Here Are Thousands of Songs Categorized by BPM to Help You Quickly Create Playlists for Your Profiles

With the coronavirus/COVID-19 threat everywhere and many clubs and studios shutting down, I think this is a good time for instructors to focus on increasing their knowledge and to up-level their teaching. I plan on helping facilitate that as much as possible.

One of the biggest frustrations all instructors have is the music. This is not just new instructors (though it is one of the most common worries I hear from them); even if you feel confident about finding and using music based on the beat, energy, and the emotion of the music, it can still be a time-consuming process for instructors who really care about a quality product. 

In my opinion, the key to cutting down the time required to create interesting and varied playlists with a wide range of genres is to have large playlist “buckets” from which to draw. Buckets are large playlists that meet a certain criterium you’ve set. 

The criteria for your bucket can be a theme, a tempo (beats per minute), how you would use the song (warm-up, cool-down, recovery, sprints, etc.), how the song makes you feel (motivating tracks, funny songs, emotional finishes, etc.), length of the song, and more. There are so many ways to categorize your music.

At ICA, I’ve been creating bucket playlists for the past five years. We’ve shared well over a hundred of them on ICA, mostly theme playlists, and I have many more to share with ICA members.

For example here are all the 6-minute songs you’ll ever need broken down by bpm (five buckets, currently 350 tracks and growing). I originally created these for profiles that need 6-minute tracks for long intervals, but they can be used in steady-state or any other profiles as well.  You can expect many more bucket playlists in the coming months.

Bucket playlists based on bpm (or rpm if you prefer—you’ll see I address both bpm and rpm in the titles of my bucket playlists) are going to be some of the most-used playlists in your music quiver as you seek out songs for your profiles. Stay tuned for tips on how to best use these buckets of bpm to create your profiles.

Below are 10 of my bucket playlists broken down by the cadence (rpm) you would attach to that song. I further divide them by music genre, either electronic (including trance, dance, club, downtempo, ambient, world, dub, etc.) or pop/rock/indie/alternative music. (Some EDM tracks may be filed in either or both genre buckets depending on how much the song leans towards pop music.)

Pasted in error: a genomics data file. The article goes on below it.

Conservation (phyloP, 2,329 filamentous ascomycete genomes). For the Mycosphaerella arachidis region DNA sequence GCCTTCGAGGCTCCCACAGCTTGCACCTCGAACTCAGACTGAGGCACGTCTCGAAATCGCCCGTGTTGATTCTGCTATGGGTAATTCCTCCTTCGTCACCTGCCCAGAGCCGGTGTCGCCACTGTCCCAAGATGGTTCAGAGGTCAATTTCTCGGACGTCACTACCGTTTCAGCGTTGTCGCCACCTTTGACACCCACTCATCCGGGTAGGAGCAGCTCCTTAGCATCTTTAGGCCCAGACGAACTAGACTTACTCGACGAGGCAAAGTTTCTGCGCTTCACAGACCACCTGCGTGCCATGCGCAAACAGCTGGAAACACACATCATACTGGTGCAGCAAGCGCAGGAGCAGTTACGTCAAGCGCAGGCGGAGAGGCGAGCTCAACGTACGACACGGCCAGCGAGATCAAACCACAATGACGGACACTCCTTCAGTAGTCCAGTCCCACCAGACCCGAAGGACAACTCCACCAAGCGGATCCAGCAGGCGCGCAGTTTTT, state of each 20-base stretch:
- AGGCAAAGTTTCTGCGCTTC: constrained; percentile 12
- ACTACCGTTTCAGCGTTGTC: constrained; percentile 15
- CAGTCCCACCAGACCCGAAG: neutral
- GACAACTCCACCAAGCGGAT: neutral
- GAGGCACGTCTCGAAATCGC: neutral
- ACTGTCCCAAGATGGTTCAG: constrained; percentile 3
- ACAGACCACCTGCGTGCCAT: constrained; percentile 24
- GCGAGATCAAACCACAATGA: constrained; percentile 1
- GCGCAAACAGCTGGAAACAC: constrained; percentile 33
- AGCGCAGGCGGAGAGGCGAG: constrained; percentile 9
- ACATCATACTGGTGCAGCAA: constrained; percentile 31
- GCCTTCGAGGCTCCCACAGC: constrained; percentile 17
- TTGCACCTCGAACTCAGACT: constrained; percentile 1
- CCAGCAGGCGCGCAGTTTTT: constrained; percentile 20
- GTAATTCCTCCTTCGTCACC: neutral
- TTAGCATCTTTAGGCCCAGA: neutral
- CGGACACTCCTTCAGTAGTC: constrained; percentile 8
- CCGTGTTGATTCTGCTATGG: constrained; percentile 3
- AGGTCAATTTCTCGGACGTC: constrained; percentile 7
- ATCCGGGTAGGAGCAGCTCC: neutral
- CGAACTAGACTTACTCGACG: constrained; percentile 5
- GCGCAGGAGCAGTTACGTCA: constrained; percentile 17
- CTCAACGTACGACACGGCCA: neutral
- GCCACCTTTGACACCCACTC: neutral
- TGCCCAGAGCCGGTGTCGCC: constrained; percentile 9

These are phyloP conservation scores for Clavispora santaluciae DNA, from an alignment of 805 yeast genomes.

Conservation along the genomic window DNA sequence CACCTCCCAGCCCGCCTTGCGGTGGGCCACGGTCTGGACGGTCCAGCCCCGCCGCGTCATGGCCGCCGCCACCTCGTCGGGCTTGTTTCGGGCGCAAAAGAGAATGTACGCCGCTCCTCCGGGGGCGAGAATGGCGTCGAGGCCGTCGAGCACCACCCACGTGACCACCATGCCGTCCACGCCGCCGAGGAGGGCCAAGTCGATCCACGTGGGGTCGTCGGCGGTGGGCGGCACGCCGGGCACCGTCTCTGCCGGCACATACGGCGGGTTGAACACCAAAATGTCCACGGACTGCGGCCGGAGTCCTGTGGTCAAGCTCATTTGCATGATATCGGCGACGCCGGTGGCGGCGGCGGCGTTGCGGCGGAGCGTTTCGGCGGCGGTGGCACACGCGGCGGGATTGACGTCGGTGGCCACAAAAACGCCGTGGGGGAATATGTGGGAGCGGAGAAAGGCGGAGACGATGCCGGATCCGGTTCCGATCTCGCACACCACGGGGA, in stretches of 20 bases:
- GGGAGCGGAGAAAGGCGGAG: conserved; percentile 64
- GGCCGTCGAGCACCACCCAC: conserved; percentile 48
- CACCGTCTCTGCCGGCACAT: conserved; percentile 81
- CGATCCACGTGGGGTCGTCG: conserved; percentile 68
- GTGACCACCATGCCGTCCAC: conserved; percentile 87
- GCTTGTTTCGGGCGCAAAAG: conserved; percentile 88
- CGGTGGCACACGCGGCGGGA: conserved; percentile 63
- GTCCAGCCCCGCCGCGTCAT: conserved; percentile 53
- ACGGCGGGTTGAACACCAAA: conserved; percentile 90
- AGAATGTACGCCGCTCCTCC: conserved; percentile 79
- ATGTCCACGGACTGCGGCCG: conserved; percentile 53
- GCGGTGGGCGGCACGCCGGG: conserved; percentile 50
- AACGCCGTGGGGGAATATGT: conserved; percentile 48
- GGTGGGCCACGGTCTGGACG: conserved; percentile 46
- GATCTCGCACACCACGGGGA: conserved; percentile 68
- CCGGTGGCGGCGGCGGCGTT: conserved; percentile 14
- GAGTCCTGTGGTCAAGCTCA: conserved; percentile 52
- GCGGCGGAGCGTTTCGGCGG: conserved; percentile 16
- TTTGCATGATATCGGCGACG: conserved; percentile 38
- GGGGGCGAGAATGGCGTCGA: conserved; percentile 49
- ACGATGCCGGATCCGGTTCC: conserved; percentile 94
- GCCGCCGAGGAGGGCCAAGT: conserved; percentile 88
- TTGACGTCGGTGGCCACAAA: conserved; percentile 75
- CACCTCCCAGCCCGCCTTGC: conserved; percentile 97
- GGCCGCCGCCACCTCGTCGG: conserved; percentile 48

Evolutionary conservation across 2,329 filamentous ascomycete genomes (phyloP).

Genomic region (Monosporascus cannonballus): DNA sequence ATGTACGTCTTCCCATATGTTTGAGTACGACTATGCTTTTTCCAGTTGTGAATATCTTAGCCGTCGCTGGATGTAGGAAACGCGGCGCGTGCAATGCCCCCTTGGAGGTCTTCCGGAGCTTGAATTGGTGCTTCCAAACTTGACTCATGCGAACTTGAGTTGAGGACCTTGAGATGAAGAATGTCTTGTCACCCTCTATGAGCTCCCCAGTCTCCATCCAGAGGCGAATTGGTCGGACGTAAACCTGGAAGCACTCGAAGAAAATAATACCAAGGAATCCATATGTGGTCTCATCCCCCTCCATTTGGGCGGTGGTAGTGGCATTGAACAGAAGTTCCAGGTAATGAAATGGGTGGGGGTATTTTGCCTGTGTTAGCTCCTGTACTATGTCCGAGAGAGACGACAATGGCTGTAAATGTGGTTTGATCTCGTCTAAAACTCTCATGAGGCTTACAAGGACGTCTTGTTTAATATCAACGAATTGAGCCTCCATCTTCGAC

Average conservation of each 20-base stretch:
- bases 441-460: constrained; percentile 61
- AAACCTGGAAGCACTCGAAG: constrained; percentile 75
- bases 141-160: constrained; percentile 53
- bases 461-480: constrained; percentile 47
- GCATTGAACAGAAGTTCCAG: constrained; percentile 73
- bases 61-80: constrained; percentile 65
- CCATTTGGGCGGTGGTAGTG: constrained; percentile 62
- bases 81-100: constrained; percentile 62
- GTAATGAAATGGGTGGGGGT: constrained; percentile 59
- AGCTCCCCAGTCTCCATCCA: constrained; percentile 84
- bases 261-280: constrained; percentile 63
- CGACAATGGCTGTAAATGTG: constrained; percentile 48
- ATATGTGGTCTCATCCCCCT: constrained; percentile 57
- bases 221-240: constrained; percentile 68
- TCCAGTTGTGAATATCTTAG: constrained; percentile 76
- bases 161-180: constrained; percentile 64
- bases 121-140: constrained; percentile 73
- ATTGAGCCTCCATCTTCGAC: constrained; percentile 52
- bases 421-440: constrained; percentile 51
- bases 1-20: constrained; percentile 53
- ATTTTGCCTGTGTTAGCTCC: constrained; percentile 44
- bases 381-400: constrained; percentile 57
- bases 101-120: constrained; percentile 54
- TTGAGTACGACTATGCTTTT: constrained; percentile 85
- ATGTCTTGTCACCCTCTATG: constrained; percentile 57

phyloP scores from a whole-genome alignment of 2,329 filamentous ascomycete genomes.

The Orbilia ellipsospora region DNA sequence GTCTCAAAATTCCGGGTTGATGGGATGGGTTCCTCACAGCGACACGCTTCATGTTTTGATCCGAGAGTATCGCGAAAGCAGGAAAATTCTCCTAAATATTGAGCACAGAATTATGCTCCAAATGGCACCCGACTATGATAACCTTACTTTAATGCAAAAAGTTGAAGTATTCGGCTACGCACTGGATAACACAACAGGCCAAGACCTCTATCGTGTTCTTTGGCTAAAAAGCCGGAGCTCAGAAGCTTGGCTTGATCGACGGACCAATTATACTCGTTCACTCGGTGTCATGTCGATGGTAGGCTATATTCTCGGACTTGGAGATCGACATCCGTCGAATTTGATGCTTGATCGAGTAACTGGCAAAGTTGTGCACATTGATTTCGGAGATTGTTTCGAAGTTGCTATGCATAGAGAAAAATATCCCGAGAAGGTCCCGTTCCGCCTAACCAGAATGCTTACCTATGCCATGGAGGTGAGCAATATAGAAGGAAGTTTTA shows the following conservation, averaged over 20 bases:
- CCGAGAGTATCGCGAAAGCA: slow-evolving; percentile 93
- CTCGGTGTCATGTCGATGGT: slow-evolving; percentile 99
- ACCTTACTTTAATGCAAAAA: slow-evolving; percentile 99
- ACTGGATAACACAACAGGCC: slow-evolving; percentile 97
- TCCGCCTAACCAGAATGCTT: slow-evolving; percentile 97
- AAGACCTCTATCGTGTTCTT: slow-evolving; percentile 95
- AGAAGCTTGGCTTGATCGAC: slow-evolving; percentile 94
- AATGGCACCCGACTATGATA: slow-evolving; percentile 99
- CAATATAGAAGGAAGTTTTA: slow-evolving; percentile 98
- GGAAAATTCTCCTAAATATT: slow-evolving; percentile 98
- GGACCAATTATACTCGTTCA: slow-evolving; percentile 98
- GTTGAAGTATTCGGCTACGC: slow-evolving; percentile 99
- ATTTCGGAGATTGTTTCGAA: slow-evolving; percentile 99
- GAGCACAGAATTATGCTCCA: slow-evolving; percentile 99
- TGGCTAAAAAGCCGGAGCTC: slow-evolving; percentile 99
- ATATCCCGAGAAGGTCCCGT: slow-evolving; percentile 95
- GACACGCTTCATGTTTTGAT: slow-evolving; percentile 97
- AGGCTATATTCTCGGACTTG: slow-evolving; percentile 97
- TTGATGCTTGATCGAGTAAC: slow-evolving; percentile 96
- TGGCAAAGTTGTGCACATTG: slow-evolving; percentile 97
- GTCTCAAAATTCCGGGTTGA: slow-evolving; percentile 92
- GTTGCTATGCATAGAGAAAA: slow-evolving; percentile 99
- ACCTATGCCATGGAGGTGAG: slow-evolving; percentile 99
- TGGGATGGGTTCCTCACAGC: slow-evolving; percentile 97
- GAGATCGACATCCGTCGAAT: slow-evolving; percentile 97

Even if you don’t teach by pedaling to the beat, these bpm/rpm categories can still come in handy. You’ll find that the tempo of the song is often (but not always) similar to the energy. For non-beat-riding instructors, you may choose to categorize your playlist buckets more by terrain and energy, such as “climbing songs,” “attacks on a hill,” “flat road moderate,” “surges,” or similar categories. 

For Non-Spotify Users

You’re going to at least want a free Spotify account. That way, you can still create these large playlist buckets and categorize tracks you enjoy. Use the ICA suggestions (both profile playlists and bucket playlists) and add them to your Spotify account. Then you can decide if you like the song(s) and either duplicate a similar playlist in your preferred resource (such as Apple Music) or source and purchase the tracks and add them to your own library. Bucket playlists can be created in any of the popular streaming music sources.

Personally, I do still use my iTunes for some playlists. One of the nice things about Spotify is that if you can’t find a track in their library, or if you have a special hard-to-find remix that is no longer available anywhere else, Spotify can also access tracks from your local library. (It takes a little doing; stay tuned for our Spotify tutorial coming soon.)

My advice? Take the plunge and join Spotify! 

Now, let’s take a look at thousands of songs divided into 10 different buckets base on bpm and genre!

3 Responses to “Here Are Thousands of Songs Categorized by BPM to Help You Quickly Create Playlists for Your Profiles”

  1. lyn lebowitz says:

    This is fabulous!! Just what I needed!! Thank you so much!

  2. Thomas Whitaker says:

    OOPS. Just figured it out. Sorry!

  3. Thomas Whitaker says:

    Thank you. I have plenty of time to listen to all of this. One question …. the last bucket “79 – 85 RPM Rock/Pop/Imdie/AltR&B (139-170 bpm, or up to 85 bpm) yields a single album by I Hate Kate and not a category ? Did I punch the wrong key ?

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